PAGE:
The opinion of the court was delivered by: YVETTE KANE, District Judge
Thomas Jones, an inmate at the Allenwood Low Security
Correctional Institution in White Deer, Pennsylvania, commenced
this pro se action with a complaint (Doc. 1) under the
Privacy Act, 5 U.S.C. § 552a. Named as Defendant is the United
States Parole Commission. The complaint alleges that Defendant
violated "the `Privacy Act' . . . by the Commission using
inaccurate, incomplete records (information) in making a
determination of the appellant's parole eligibility, and a
determination when the appellant should be scheduled for a
rehearing, which lead (sic) to an adverse determination which the
appellant has been aggrieved by." (Doc. 1, p. 2). For relief,
Plaintiff seeks monetary damages in the amount of $650,000.00.
This matter comes before the Court on the Defendant's motion to
dismiss or, in the alternative, for summary judgment (Doc. 15).
The motion has been fully briefed, and it is ripe for
disposition. For the reasons set forth below, Defendant's motion
to dismiss will be granted.
The facts are not in dispute. On August 13, 1997, Plaintiff was
sentenced by the District of Columbia Superior Court to a term of
eight (8) to twenty-four (24) years imprisonment for second
degree murder. Thereafter, Plaintiff was considered for parole in
an initial parole hearing on April 4, 2000. At his hearing, Plaintiff was denied parole, and he was set for a rehearing in
sixty (60) months, constituting a departure from the guideline
range of eighteen (18) to twenty-four (24) months. Plaintiff
claims that the guideline departure was based upon incorrect
information contained in the presentence report ("PSR") prepared
by Defendant, and he seeks monetary damages for the allegedly
improper guideline departure. Defendant claims that the complaint
should be dismissed as untimely. The Court agrees.*fn1
A. Motion to Dismiss Standard
In rendering a decision on a motion to dismiss, the Court must
accept the Plaintiff's allegations as true. White v. Napoleon,
897 F.2d 103, 106 (3d Cir. 1990). A motion to dismiss may only be
granted if there is no reasonable reading of the facts that would
entitle Plaintiff to relief. Lum v. Bank of America,
361 F.3d 217, 223 (3d Cir. 2004). The Court should consider the
allegations in the complaint, the exhibits attached thereto,
matters of public record, and "undisputedly authentic" documents.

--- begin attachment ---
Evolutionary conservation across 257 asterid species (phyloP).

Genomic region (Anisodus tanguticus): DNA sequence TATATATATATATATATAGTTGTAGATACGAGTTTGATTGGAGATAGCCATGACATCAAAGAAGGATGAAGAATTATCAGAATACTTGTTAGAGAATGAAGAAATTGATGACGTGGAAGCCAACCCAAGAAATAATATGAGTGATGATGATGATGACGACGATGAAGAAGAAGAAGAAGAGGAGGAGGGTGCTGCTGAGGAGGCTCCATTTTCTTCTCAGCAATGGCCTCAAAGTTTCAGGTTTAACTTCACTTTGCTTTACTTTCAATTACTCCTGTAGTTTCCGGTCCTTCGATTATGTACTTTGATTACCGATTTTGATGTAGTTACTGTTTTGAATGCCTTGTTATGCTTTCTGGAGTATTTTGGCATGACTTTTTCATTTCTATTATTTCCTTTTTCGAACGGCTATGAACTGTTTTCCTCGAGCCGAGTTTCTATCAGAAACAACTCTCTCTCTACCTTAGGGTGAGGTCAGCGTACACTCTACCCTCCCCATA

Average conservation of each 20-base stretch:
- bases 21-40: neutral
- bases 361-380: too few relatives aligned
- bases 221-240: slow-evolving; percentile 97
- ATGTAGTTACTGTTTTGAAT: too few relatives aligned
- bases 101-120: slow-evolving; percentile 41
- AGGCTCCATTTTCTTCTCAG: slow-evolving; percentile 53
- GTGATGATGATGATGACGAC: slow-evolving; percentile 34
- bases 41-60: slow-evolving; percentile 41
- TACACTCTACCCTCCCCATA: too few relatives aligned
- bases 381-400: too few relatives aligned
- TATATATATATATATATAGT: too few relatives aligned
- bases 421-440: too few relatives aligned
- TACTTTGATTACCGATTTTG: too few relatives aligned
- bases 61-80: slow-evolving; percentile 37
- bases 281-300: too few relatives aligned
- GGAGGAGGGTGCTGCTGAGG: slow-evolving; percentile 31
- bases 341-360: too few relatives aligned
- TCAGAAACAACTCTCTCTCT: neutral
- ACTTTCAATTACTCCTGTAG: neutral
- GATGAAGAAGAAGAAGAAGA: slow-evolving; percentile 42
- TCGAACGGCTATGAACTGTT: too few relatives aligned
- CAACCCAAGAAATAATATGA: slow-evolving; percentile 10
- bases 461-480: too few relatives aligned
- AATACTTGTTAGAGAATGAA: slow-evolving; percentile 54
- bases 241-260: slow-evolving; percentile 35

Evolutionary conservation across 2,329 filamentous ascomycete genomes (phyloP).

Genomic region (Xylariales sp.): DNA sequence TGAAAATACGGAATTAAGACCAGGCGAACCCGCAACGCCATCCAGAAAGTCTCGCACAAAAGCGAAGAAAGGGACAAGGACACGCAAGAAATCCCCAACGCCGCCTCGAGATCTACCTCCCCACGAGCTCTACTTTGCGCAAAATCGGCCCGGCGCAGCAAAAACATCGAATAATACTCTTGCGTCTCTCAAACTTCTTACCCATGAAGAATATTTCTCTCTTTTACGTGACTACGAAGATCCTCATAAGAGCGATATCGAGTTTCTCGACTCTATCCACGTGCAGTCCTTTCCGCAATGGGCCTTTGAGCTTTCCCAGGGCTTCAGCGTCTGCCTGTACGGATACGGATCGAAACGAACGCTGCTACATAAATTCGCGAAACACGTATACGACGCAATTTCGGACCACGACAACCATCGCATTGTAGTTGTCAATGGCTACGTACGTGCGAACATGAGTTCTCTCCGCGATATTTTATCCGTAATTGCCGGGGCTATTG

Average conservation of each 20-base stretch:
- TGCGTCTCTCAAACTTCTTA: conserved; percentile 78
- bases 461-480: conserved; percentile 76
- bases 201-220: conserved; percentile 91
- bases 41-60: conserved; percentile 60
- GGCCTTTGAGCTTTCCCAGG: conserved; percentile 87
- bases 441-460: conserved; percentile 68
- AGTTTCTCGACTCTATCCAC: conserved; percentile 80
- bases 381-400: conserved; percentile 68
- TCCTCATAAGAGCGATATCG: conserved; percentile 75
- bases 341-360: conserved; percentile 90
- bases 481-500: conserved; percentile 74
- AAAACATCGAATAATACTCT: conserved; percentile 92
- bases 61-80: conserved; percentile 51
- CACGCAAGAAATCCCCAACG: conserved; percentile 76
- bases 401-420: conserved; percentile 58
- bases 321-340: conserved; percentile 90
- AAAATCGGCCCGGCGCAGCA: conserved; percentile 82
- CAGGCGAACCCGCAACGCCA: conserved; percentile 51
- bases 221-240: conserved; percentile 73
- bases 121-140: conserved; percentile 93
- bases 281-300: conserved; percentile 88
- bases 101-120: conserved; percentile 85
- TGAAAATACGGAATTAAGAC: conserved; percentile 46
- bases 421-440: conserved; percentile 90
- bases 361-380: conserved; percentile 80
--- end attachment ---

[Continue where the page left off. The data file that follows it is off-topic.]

See Angstadt v. Midd-West School Dist., 377 F.3d 338, 342 (3d
Cir. 2004); Pension Guar. Corp. White Consol. Indus., Inc.,
998 F.2d 1192, 1196 (3d Cir. 1993). A complaint that does not
establish entitlement to relief under any reasonable
interpretation is properly dismissed without leave to amend.
Grayson v. Mayview State Hospital, 293 F.3d 103, 106 (3d Cir.
2002). Nevertheless, the Court is mindful that pro se
complaints should be liberally construed. Haines v. Kerner,
404 U.S. 519, 520 (1972). B. Statute of Limitations
Defendant argues that Plaintiff's complaint should be dismissed
because it is barred by the applicable statute of limitations.
The statute of limitations for a Privacy Act claim is set forth
in § 552a(g)(5). Section 552a(g)(5) states, in relevant part,
that "an action to enforce any liability created under this
section may be brought . . . two years from the date on which the
cause of action arises." Plaintiff's complaint was filed on July
19, 2004. Attached to the complaint is a copy of an undated
letter from Plaintiff to Case Services Deputy Administrator, Mrs.
Helen Herman (Doc. 1, Ex. 2(a)). In the correspondence, Plaintiff
is asking reconsideration of a determination from Mrs. Herman,
dated April 15, 2002, denying Plaintiff's request to reopen his
parole review. Plaintiff states "I beg to differ from the [denial
of my request to reopen] . . . in that the reason that the
Commission denied me parole, and went outside of the guidelines
are (sic) based on information which is inaccurate." (Id. at
1.) Thus, it is clear that Plaintiff was aware that the allegedly
inaccurate PSR was used by the Defendant to go outside the
guidelines prior to April 15, 2002.
Moreover, Plaintiff states that "[t]he first time [he] was made
aware that the offense description outlined in the [PSR] was used
. . . to take the plaintiff above [the guidelines] was when the
plaintiff filed the motion for habeas corpus on
12-20-2000. . . ." (Doc. 21 at 6.) Therefore, Plaintiff confirms
that he learned of his claim in or around December of 2000, three
and a half years before the complaint was filed. The complaint and
the documents attached reveal that Plaintiff was aware of the
allegedly inaccurate information used as a basis for exceeding
the guidelines more than two years before this case was filed.
Accordingly, Plaintiff's claim is barred by the Privacy Act's
statute of limitations, and Defendant's motion to dismiss will be
granted. An appropriate order follows.
IV. Order AND NOW, THIS 15th DAY OF SEPTEMBER, 2005, in accordance
with the foregoing memorandum, IT IS HEREBY ORDERED THAT:
1. Defendant's motion to dismiss (Doc. 15)
Plaintiff's complaint is GRANTED.
2. The Clerk of Court is directed to enter judgment
in favor of Defendant and against Plaintiff.
3. The Clerk of Court shall close this case.
4. Any appeal from this Order will be ...